The giant behind the revival of Buddhism | Daily News
Most Ven. Hikkaduwe Sri Sumangala Thera:

The giant behind the revival of Buddhism

Ven. Hikkaduwe Sri Sumangala Nayaka Thera instructing a class at Vidyodaya Pirivena in Maligakanda, Colombo.
Ven. Hikkaduwe Sri Sumangala Nayaka Thera instructing a class at Vidyodaya Pirivena in Maligakanda, Colombo.

Our Most Venerable Hikkaduwe Sri Sumangala Thera was born on January 20, 1827. It was a dark era in the history of Sri Lanka where the country which suffered tremendously under the suffocating rule of Portuguese and Dutch colonists at the time, was forced to officially surrender itself to the British Empire. Thus on March 2, 1815, Sri Lanka lost its 2,538 years of independence by becoming a colony of the British Empire. Governor Robert Brownrigg who signed the Kandyan Convention by promising to preserve the status of Buddhism as the country’s main religion went back on his words once he came to power, by making it a priority to spread the word of Christianity throughout the country.

Several decades after that, the Buddhist faith among the people started deteriorating. To salvage the situation, Ven. Weliwita Sri Saranankara Sangharaja Thera started a religious revival which brought all the Sangha in the country together. However, the attempt was not successful due to various disagreements among different sects of the Buddhist Sangha. The situation became so bad that in 1852, James De Alwis who translated Sidath Sangarawa into English, predicted that by the end of the 19th Century all Sinhala poets would begin their work by asking for the triple blessings of the Lord instead of the blessings of the Triple Gems. As was published in the Journal of the Pali Text Society on October 25, 1861, he had stated,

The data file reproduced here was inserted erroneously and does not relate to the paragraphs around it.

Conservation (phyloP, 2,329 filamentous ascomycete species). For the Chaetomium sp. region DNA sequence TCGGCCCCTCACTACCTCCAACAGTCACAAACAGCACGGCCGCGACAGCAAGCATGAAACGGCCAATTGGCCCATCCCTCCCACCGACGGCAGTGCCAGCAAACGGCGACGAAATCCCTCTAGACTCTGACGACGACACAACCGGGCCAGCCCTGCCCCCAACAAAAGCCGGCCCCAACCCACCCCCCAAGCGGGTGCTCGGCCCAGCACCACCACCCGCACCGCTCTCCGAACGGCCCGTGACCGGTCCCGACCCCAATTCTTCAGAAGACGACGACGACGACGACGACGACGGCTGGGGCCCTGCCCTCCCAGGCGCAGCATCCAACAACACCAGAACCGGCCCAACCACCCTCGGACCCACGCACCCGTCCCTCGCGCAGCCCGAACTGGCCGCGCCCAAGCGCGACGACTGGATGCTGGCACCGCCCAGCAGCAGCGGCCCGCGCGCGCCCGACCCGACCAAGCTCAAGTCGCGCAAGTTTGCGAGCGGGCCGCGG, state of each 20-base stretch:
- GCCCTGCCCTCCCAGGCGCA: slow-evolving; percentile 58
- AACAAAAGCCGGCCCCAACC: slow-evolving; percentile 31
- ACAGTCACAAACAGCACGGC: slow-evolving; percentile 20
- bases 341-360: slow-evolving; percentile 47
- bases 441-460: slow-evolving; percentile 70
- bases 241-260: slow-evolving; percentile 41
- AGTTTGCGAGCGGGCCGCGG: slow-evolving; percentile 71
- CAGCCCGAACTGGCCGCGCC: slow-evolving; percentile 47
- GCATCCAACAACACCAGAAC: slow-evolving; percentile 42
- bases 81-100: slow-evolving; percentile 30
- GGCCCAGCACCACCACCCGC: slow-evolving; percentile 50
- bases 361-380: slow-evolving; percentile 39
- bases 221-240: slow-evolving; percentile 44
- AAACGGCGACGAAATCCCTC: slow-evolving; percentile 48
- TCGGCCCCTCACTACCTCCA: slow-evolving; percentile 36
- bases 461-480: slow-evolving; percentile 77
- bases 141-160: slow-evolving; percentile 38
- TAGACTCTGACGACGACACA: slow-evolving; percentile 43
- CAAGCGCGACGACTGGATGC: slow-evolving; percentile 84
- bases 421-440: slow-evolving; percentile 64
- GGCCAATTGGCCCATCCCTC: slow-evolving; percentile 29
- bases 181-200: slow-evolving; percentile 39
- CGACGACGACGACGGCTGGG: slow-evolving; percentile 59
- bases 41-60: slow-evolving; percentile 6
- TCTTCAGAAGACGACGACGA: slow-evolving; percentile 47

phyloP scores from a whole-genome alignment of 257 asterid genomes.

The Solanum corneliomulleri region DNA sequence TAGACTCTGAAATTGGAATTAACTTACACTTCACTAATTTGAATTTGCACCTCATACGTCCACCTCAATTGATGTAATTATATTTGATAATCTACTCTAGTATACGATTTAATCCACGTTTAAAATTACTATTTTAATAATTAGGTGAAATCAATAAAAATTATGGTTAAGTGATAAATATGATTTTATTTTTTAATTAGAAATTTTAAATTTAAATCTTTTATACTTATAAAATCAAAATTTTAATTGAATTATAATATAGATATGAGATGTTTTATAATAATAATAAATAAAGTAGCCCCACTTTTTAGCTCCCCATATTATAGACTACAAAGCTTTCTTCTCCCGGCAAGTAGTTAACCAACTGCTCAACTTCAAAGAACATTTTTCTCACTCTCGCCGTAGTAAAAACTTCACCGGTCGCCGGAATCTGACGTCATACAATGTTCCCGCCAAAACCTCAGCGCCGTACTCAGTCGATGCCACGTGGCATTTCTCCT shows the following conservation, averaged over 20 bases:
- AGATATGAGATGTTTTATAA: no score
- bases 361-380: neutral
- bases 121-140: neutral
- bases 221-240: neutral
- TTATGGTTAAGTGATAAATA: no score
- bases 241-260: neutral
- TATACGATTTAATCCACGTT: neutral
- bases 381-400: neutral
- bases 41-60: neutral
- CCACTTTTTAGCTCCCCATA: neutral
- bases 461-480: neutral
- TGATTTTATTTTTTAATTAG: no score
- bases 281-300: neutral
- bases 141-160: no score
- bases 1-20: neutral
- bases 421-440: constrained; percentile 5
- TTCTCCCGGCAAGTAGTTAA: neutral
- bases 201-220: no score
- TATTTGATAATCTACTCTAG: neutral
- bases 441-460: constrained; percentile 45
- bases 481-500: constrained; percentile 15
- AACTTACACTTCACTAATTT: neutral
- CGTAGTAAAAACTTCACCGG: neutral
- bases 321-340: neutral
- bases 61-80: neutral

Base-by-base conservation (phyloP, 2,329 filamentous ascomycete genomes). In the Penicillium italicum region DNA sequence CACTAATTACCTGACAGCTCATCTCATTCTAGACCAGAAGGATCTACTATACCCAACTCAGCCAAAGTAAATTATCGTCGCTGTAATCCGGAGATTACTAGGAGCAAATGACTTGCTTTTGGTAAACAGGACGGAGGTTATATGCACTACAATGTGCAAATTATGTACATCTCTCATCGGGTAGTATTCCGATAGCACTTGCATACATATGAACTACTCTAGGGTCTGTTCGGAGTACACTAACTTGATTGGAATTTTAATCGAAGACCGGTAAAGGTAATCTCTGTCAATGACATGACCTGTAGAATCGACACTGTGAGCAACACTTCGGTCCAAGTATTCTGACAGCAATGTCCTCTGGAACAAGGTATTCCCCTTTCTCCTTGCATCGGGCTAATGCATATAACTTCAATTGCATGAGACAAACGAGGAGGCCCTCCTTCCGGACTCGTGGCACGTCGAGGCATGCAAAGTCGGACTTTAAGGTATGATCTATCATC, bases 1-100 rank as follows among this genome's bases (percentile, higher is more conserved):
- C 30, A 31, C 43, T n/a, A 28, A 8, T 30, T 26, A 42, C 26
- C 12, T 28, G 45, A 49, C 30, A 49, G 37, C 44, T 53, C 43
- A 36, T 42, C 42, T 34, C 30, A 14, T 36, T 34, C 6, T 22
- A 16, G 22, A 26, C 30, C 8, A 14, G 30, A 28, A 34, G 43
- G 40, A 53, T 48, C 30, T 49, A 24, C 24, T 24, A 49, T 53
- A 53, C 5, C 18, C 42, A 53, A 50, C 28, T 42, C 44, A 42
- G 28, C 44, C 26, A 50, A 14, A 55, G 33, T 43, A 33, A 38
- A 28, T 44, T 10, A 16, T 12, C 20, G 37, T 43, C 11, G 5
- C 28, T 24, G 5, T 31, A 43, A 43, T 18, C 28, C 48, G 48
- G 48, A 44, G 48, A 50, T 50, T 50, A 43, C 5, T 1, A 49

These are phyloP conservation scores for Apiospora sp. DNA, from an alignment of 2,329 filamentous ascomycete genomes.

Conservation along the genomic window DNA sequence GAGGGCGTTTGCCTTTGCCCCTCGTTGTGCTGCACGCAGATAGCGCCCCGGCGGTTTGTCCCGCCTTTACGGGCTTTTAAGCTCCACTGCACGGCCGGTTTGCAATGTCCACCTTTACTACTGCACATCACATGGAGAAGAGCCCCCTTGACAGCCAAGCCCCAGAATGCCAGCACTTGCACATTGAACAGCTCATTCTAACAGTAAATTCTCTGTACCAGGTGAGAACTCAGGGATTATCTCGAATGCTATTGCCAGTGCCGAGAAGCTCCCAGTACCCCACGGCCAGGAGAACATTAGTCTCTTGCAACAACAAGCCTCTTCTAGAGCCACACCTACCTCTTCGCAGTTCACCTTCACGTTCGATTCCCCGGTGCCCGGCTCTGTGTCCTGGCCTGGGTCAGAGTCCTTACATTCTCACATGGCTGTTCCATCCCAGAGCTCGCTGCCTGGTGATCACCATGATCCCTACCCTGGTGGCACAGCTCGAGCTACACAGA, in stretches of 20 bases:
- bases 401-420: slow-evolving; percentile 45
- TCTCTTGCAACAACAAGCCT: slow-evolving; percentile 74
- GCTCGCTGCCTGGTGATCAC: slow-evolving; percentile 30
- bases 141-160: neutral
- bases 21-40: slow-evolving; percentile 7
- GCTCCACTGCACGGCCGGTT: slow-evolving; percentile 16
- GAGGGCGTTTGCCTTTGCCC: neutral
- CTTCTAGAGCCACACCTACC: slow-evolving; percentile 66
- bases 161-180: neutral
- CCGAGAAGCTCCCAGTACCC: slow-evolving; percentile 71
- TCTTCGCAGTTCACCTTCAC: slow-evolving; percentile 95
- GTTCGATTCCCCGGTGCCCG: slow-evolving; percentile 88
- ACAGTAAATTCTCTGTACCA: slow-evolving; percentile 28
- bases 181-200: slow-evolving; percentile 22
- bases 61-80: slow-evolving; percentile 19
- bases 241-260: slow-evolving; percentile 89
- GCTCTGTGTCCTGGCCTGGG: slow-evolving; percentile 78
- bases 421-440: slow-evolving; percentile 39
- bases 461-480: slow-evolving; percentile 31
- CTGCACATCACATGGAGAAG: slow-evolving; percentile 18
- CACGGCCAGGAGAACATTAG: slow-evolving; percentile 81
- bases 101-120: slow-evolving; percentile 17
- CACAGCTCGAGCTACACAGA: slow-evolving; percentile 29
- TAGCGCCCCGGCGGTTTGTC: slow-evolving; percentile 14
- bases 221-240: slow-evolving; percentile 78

“There are indeed good grounds for believing that Buddhism will at no very distant period disappear from this island. What I believe is that if Christianity was spread throughout the country little by little without alerting the general populace, the prevalent false beliefs and foolishness in the country would lessen before long.”

This statement was in agreement with a French newspaper journalist, Bertholomeusz, who stated that the Sangha in Sri Lanka is too weak to protect the Buddhist era from fading away, and that there is no sign whatsoever of this situation changing in the near future.

It is evident that the British Empire, which had governing power over the whole country at the time, hoped to completely eliminate Buddhism from Sri Lanka and build an empire of Christianity in its stead. In order to firmly establish their power in the country, this was a necessity. Therefore, Christian missionaries were sent to Sri Lanka from Europe in order to establish schools and start spreading Western culture in the country. In a letter sent to the British politician, William Wilberforce, in England, on June 13, 1816, Governor Brownrigg stated that there were enough reasons to believe that Buddhism as a religion would soon disappear from Sri Lanka.

It was in such a dark period of time in Sri Lanka that a precious baby boy was born to Dandegoda Gamage Christina and her husband Don Johannes Abeyweera Gunawardhana Liyanarachchi. The boy was baptised at four years of age and was given the name Nicholas. If he was not given such a Christian name, he wouldn’t have been allowed access to any of the schools established at the time. Since the firstborn son, Louis, of Gunawardhana became a disciple of Christianity as a result of his close association with fathers at the Christian Church, the five-year-old Nicholas was handed over to Ven. Sobhitha Thera at the village temple. The little boy who grew up under the guidance of Buddhist monks was allowed access to the Central School at Galle Fort, as he was among those who were baptised by the Christian Church.